Similar to ALDH1, the positive rate of VM (Small vessel-like lumen in CRC that were PAS-positive but CD34-negative were to be VM. The VM channels pattern included linear, tubular, and network and so on.) was significantly higher in CRC (36.8%, 75/204) than that in the control tissues (0%, 0/204; P < 0.001, Fig. 1c and d). The positive rate of VM in CRC was positively correlated with tumor invasion, LNM, distant metastasis and TNM stage, but not patients age, gender, tumor size, grade or location (Table 2). And the positive staining of MVD scores were found to be significantly correlated with tumor invasion, LNM, distant metastasis and TNM stage in CRC. However, the scores of MVD were no significant association with patient age, gender, tumor size, tumor grade and location (Table 2).

The positive rate of KAI1 expression was significantly lower in CRC tissues (31.9%, 65/204) than that in control normal tissues (98.0%, 200/204; P < 0.001, Fig. 1e and f). The positive rate of KAI1 expression was inversely correlated with tumor grade, invasion, LNM, distant metastasis and TNM stage. No correlation was found between KAI1 expression and patients age, gender, tumor size or location (Table 2).

Univariate and multivariate analysis

Follow-up data showed that OS time was significantly shorter in CRC patients with positive expression of ALDH1 (47.1 ± 22.4 months) compared with those with ALDH1-negative (64.3 ± 21.9 months; log-rank = 16.908, P < 0.001; Fig. 2a). Similarly, the OS time of VM-positive patients (34.7 ± 19.0 months) was significantly lower than those of VM-negative patients (61.5 ± 20.0 months; log-rank = 86.416, P < 0.001; Fig. 2b). The OS time of MVD-positive (the mean score of MVD is 21.2 ± 5.8, so MVD score ≥21 is considered positive, MVD score <21 is considered negative) patients (44.9 ± 22.8 months) was significantly shorter than those who were MVD-negative group (59.4 ± 21.9 months; log-rank = 15.610, P < 0.001; Fig. 2c). The OS time of KAI1-positive patients (70.4 ± 16.1 months) was significantly longer than those who were KAI1-negative (42.9 ± 21.2 months; log-rank = 60.613, P < 0.001; Fig. 2d). The combination of KAI1 negative expression and positive expression of ALDH1, VM and MVD had a poorer prognosis than did the reverse combination (log-rank = 97.184, P < 0.001; Fig. 2e). In the univariate analysis, OS time was significantly correlated with clinicopathological variables, including invasion (P = 0.002, log-rank = 9.604), LNM (P < 0.001, log-rank = 19.908), and TNM stage (P < 0.001, log-rank = 53.120) (Table 3)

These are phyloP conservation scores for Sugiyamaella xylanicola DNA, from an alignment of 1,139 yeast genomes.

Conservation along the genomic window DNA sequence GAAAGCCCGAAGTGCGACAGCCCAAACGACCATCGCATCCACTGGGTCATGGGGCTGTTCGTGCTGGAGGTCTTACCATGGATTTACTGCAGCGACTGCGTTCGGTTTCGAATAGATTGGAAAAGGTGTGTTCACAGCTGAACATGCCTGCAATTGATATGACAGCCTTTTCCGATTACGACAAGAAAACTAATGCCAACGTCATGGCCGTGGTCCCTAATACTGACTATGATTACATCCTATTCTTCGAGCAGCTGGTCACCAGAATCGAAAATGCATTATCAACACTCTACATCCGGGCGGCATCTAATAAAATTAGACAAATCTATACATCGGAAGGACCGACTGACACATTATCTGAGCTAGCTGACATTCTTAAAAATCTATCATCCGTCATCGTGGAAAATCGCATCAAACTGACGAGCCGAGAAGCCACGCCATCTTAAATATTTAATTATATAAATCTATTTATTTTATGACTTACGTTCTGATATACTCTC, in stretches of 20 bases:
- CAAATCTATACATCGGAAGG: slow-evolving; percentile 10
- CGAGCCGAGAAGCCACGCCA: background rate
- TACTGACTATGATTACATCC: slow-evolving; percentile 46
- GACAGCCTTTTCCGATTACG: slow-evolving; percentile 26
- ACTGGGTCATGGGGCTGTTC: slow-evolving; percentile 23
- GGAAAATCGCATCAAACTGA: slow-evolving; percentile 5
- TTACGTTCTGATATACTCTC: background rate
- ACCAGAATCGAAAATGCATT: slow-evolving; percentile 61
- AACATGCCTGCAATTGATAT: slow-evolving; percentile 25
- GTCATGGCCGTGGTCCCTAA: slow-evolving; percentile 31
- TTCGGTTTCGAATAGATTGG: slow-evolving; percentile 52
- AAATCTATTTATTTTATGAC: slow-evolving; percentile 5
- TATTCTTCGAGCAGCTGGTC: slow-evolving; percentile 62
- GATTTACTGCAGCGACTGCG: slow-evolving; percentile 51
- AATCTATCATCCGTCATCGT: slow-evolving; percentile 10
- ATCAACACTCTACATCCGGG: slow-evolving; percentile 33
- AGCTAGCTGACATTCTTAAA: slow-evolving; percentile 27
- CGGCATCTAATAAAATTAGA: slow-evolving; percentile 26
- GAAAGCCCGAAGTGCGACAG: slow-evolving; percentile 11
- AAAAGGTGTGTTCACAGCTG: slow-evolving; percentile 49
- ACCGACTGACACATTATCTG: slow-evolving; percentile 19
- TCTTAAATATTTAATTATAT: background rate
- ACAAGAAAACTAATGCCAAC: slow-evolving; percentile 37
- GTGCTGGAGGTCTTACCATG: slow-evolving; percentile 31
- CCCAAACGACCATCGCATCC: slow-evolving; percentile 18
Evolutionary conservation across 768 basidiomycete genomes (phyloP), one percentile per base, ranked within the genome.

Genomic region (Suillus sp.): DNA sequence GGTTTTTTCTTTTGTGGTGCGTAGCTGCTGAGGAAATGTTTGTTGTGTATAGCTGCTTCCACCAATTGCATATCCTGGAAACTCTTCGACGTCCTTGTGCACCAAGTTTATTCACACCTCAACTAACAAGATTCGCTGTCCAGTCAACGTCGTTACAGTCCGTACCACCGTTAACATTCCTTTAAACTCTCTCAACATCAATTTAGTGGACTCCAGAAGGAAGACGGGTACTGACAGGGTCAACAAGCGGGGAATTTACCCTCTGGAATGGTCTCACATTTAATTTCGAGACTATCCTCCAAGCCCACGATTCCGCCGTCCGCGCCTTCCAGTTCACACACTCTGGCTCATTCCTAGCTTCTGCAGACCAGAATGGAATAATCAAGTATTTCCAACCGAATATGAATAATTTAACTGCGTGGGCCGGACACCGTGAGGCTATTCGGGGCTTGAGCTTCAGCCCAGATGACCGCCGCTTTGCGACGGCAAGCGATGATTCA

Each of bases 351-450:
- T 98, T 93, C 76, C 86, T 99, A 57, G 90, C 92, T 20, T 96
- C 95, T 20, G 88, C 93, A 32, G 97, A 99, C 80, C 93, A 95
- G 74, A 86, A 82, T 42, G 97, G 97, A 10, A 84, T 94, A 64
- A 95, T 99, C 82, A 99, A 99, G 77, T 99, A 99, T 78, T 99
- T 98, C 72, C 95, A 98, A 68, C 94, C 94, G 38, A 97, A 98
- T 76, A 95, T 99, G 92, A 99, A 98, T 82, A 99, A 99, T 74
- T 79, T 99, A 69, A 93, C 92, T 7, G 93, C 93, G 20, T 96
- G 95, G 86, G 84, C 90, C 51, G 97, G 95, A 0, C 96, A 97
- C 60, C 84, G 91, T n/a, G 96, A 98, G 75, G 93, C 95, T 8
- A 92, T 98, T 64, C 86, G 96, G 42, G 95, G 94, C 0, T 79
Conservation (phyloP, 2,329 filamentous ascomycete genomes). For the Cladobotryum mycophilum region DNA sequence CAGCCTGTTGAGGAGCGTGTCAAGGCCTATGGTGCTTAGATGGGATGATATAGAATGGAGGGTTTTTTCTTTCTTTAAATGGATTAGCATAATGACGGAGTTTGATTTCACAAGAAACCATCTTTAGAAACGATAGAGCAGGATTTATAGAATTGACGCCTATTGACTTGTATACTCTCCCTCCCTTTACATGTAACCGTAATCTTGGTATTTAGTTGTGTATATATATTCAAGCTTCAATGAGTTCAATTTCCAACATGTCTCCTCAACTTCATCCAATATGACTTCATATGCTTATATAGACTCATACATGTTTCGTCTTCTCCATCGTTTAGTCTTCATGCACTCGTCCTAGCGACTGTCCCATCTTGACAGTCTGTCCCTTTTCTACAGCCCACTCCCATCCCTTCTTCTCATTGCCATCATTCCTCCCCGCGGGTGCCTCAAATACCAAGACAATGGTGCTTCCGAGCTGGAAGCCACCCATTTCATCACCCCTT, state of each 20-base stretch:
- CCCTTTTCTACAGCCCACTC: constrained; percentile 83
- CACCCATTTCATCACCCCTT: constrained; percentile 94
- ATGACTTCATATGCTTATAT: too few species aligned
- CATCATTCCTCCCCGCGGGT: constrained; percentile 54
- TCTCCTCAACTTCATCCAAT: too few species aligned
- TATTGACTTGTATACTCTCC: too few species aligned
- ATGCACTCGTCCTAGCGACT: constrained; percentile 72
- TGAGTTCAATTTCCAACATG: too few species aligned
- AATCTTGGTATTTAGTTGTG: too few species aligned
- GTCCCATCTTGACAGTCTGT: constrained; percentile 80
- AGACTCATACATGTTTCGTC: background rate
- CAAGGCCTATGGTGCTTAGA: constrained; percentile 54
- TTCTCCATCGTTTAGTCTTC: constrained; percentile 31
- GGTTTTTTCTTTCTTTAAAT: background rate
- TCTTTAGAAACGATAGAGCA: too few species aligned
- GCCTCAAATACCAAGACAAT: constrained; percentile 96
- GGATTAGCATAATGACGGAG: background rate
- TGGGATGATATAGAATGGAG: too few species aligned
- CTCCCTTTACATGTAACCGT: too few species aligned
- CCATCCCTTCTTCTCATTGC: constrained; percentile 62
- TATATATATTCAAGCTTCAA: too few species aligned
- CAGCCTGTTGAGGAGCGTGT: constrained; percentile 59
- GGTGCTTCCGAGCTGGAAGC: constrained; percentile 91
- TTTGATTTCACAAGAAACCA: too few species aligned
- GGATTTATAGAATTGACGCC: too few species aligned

Fig. 2

Kaplan-Meier analysis of the survival rate of patients with colorectal carcinoma. a Overall survival of all patients in relation to ALDH1 expression (log-rank = 16.908, P < 0.001); b Overall survival of all patients in relation to VM (log-rank = 86.416, P < 0.001); c Overall survival of all patients in relation to MVD (log-rank = 15.610, P < 0.001); d Overall survival of all patients in relation to KAI1 expression (log-rank = 60.613, P < 0.001). In a, b, c and d analyses, the green line represents positive staining of factors (MVD score ≥21 is positive) and the blue line represents negative staining factors (MVD score <21 is negative). e Overall survival of all patients in relation to the combination of KAI1, ALDH1, VM and MVD (log-rank = 97.184, P < 0.001). The green line represents positive expression of KAI1 and negative expression of ALDH1, VM and MVD and the blue line represents negative expression of KAI1 and positive expression of ALDH1, VM and MVD. The red line represents other positive or negative expression of the proteins